Strategies to Block Bacterial Pathogenesis by Interference with Motility and Chemotaxis.
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AbstractInfections by motile, pathogenic bacteria, such as Campylobacter species, Clostridium species, Escherichia coli, Helicobacter pylori, Listeria monocytogenes, Neisseria gonorrhoeae, Pseudomonas aeruginosa, Salmonella species, Vibrio cholerae, and Yersinia species, represent a severe economic and health problem worldwide. Of special importance in this context is the increasing emergence and spread of multidrug-resistant bacteria. Due to the shortage of effective antibiotics for the treatment of infections caused by multidrug-resistant, pathogenic bacteria, the targeting of novel, virulence-relevant factors constitutes a promising, alternative approach. Bacteria have evolved distinct motility structures for movement across surfaces and in aqueous environments. In this review, I will focus on the bacterial flagellum, the associated chemosensory system, and the type-IV pilus as motility devices, which are crucial for bacterial pathogens to reach a preferred site of infection, facilitate biofilm formation, and adhere to surfaces or host cells. Thus, those nanomachines constitute potential targets for the development of novel anti-infectives that are urgently needed at a time of spreading antibiotic resistance. Both bacterial flagella and type-IV pili (T4P) are intricate macromolecular complexes made of dozens of different proteins and their motility function relies on the correct spatial and temporal assembly of various substructures. Specific type-III and type-IV secretion systems power the export of substrate proteins of the bacterial flagellum and type-IV pilus, respectively, and are homologous to virulence-associated type-III and type-II secretion systems. Accordingly, bacterial flagella and T4P represent attractive targets for novel antivirulence drugs interfering with synthesis, assembly, and function of these motility structures.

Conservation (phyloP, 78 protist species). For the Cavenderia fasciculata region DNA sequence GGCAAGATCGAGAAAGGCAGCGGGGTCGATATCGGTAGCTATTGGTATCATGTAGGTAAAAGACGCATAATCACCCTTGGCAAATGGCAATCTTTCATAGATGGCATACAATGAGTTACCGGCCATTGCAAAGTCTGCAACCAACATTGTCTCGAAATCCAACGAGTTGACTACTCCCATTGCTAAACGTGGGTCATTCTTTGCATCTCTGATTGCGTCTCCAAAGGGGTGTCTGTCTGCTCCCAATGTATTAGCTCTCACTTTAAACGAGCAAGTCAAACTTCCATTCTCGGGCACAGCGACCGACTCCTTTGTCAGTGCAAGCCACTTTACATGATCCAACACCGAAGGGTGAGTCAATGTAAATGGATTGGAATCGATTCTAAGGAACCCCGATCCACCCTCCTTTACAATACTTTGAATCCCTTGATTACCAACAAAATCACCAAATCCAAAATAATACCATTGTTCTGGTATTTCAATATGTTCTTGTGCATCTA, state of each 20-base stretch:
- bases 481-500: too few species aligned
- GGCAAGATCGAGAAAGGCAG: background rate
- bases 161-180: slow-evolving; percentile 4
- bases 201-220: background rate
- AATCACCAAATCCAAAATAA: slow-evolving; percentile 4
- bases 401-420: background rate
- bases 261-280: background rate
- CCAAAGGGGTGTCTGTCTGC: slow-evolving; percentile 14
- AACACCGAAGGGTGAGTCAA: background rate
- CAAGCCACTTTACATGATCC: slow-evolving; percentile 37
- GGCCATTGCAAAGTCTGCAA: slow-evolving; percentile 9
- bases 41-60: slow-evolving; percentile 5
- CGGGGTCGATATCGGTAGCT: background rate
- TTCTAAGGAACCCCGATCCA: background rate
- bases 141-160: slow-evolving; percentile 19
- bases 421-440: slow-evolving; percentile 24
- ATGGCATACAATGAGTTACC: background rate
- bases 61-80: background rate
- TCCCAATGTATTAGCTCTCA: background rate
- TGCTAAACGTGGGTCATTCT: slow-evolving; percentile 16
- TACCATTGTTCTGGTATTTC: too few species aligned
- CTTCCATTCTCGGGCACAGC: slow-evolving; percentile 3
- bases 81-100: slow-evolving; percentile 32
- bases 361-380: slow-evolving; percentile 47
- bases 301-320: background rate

CitationStrategies to Block Bacterial Pathogenesis by Interference with Motility and Chemotaxis. 2016, 398:185-205 Curr. Top. Microbiol. Immunol.
AffiliationHelmholtz Centre for infection research, Inhoffenstr. 7, 38124 Braunschweig, Germany.
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